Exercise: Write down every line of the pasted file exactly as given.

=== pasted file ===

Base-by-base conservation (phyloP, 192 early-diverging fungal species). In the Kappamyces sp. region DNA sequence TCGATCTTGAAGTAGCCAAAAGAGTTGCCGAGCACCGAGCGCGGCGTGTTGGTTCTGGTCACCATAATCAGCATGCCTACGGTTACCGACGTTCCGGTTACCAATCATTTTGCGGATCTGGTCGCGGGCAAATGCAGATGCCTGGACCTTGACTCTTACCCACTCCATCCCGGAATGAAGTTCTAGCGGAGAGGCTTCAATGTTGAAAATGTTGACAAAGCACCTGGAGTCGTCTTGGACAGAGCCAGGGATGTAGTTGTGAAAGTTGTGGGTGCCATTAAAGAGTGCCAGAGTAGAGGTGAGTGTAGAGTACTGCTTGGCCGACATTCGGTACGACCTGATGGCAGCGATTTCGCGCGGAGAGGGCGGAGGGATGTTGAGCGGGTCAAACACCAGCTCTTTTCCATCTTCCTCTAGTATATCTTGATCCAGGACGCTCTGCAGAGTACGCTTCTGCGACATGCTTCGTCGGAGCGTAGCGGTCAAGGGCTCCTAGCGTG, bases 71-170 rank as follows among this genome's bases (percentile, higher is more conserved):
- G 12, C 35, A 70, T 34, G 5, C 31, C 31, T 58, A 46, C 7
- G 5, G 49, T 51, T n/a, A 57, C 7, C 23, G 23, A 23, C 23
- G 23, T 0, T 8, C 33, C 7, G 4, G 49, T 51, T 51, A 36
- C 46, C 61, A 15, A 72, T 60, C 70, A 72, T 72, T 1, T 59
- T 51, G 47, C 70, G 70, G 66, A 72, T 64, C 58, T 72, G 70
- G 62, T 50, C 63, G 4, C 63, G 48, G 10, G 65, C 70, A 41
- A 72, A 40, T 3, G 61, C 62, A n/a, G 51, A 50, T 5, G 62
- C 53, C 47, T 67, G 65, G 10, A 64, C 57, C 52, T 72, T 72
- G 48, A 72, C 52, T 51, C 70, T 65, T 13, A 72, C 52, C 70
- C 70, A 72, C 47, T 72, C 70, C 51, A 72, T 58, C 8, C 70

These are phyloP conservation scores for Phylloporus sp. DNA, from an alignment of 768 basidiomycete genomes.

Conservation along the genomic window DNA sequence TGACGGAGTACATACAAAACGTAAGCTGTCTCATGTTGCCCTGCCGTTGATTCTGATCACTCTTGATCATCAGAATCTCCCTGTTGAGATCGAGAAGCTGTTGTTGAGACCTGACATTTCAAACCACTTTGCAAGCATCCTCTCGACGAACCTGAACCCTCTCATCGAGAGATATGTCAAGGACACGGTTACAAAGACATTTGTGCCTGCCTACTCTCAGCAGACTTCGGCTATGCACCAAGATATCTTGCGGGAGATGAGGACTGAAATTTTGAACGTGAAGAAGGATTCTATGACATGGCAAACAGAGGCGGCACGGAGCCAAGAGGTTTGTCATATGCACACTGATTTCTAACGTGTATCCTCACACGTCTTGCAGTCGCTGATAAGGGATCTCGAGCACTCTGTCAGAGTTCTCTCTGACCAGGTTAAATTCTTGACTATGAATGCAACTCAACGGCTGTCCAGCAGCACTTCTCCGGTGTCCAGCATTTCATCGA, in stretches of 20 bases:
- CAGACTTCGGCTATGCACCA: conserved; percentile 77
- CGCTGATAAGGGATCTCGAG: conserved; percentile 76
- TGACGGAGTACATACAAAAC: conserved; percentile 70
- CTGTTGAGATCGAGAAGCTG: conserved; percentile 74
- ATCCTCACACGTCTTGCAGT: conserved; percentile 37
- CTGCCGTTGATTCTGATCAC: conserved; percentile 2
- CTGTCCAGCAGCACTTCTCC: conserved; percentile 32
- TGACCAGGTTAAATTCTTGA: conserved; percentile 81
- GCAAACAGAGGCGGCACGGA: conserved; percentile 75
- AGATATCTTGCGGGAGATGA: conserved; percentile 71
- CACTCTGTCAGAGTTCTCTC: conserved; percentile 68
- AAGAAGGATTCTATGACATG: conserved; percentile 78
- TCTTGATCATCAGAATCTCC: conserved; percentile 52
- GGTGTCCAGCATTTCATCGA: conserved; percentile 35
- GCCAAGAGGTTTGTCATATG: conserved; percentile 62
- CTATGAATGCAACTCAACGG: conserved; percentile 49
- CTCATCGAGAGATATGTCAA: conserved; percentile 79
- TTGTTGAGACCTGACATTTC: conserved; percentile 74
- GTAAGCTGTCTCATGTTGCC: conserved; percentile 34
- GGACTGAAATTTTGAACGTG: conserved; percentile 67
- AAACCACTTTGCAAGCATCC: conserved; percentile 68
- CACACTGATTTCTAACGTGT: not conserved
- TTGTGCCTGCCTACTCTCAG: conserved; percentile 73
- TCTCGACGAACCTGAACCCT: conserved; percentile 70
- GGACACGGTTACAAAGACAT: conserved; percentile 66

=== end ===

Base-by-base conservation (phyloP, 192 early-diverging fungal species). In the Kappamyces sp. region DNA sequence TCGATCTTGAAGTAGCCAAAAGAGTTGCCGAGCACCGAGCGCGGCGTGTTGGTTCTGGTCACCATAATCAGCATGCCTACGGTTACCGACGTTCCGGTTACCAATCATTTTGCGGATCTGGTCGCGGGCAAATGCAGATGCCTGGACCTTGACTCTTACCCACTCCATCCCGGAATGAAGTTCTAGCGGAGAGGCTTCAATGTTGAAAATGTTGACAAAGCACCTGGAGTCGTCTTGGACAGAGCCAGGGATGTAGTTGTGAAAGTTGTGGGTGCCATTAAAGAGTGCCAGAGTAGAGGTGAGTGTAGAGTACTGCTTGGCCGACATTCGGTACGACCTGATGGCAGCGATTTCGCGCGGAGAGGGCGGAGGGATGTTGAGCGGGTCAAACACCAGCTCTTTTCCATCTTCCTCTAGTATATCTTGATCCAGGACGCTCTGCAGAGTACGCTTCTGCGACATGCTTCGTCGGAGCGTAGCGGTCAAGGGCTCCTAGCGTG, bases 71-170 rank as follows among this genome's bases (percentile, higher is more conserved):
- G 12, C 35, A 70, T 34, G 5, C 31, C 31, T 58, A 46, C 7
- G 5, G 49, T 51, T n/a, A 57, C 7, C 23, G 23, A 23, C 23
- G 23, T 0, T 8, C 33, C 7, G 4, G 49, T 51, T 51, A 36
- C 46, C 61, A 15, A 72, T 60, C 70, A 72, T 72, T 1, T 59
- T 51, G 47, C 70, G 70, G 66, A 72, T 64, C 58, T 72, G 70
- G 62, T 50, C 63, G 4, C 63, G 48, G 10, G 65, C 70, A 41
- A 72, A 40, T 3, G 61, C 62, A n/a, G 51, A 50, T 5, G 62
- C 53, C 47, T 67, G 65, G 10, A 64, C 57, C 52, T 72, T 72
- G 48, A 72, C 52, T 51, C 70, T 65, T 13, A 72, C 52, C 70
- C 70, A 72, C 47, T 72, C 70, C 51, A 72, T 58, C 8, C 70

These are phyloP conservation scores for Phylloporus sp. DNA, from an alignment of 768 basidiomycete genomes.

Conservation along the genomic window DNA sequence TGACGGAGTACATACAAAACGTAAGCTGTCTCATGTTGCCCTGCCGTTGATTCTGATCACTCTTGATCATCAGAATCTCCCTGTTGAGATCGAGAAGCTGTTGTTGAGACCTGACATTTCAAACCACTTTGCAAGCATCCTCTCGACGAACCTGAACCCTCTCATCGAGAGATATGTCAAGGACACGGTTACAAAGACATTTGTGCCTGCCTACTCTCAGCAGACTTCGGCTATGCACCAAGATATCTTGCGGGAGATGAGGACTGAAATTTTGAACGTGAAGAAGGATTCTATGACATGGCAAACAGAGGCGGCACGGAGCCAAGAGGTTTGTCATATGCACACTGATTTCTAACGTGTATCCTCACACGTCTTGCAGTCGCTGATAAGGGATCTCGAGCACTCTGTCAGAGTTCTCTCTGACCAGGTTAAATTCTTGACTATGAATGCAACTCAACGGCTGTCCAGCAGCACTTCTCCGGTGTCCAGCATTTCATCGA, in stretches of 20 bases:
- CAGACTTCGGCTATGCACCA: conserved; percentile 77
- CGCTGATAAGGGATCTCGAG: conserved; percentile 76
- TGACGGAGTACATACAAAAC: conserved; percentile 70
- CTGTTGAGATCGAGAAGCTG: conserved; percentile 74
- ATCCTCACACGTCTTGCAGT: conserved; percentile 37
- CTGCCGTTGATTCTGATCAC: conserved; percentile 2
- CTGTCCAGCAGCACTTCTCC: conserved; percentile 32
- TGACCAGGTTAAATTCTTGA: conserved; percentile 81
- GCAAACAGAGGCGGCACGGA: conserved; percentile 75
- AGATATCTTGCGGGAGATGA: conserved; percentile 71
- CACTCTGTCAGAGTTCTCTC: conserved; percentile 68
- AAGAAGGATTCTATGACATG: conserved; percentile 78
- TCTTGATCATCAGAATCTCC: conserved; percentile 52
- GGTGTCCAGCATTTCATCGA: conserved; percentile 35
- GCCAAGAGGTTTGTCATATG: conserved; percentile 62
- CTATGAATGCAACTCAACGG: conserved; percentile 49
- CTCATCGAGAGATATGTCAA: conserved; percentile 79
- TTGTTGAGACCTGACATTTC: conserved; percentile 74
- GTAAGCTGTCTCATGTTGCC: conserved; percentile 34
- GGACTGAAATTTTGAACGTG: conserved; percentile 67
- AAACCACTTTGCAAGCATCC: conserved; percentile 68
- CACACTGATTTCTAACGTGT: not conserved
- TTGTGCCTGCCTACTCTCAG: conserved; percentile 73
- TCTCGACGAACCTGAACCCT: conserved; percentile 70
- GGACACGGTTACAAAGACAT: conserved; percentile 66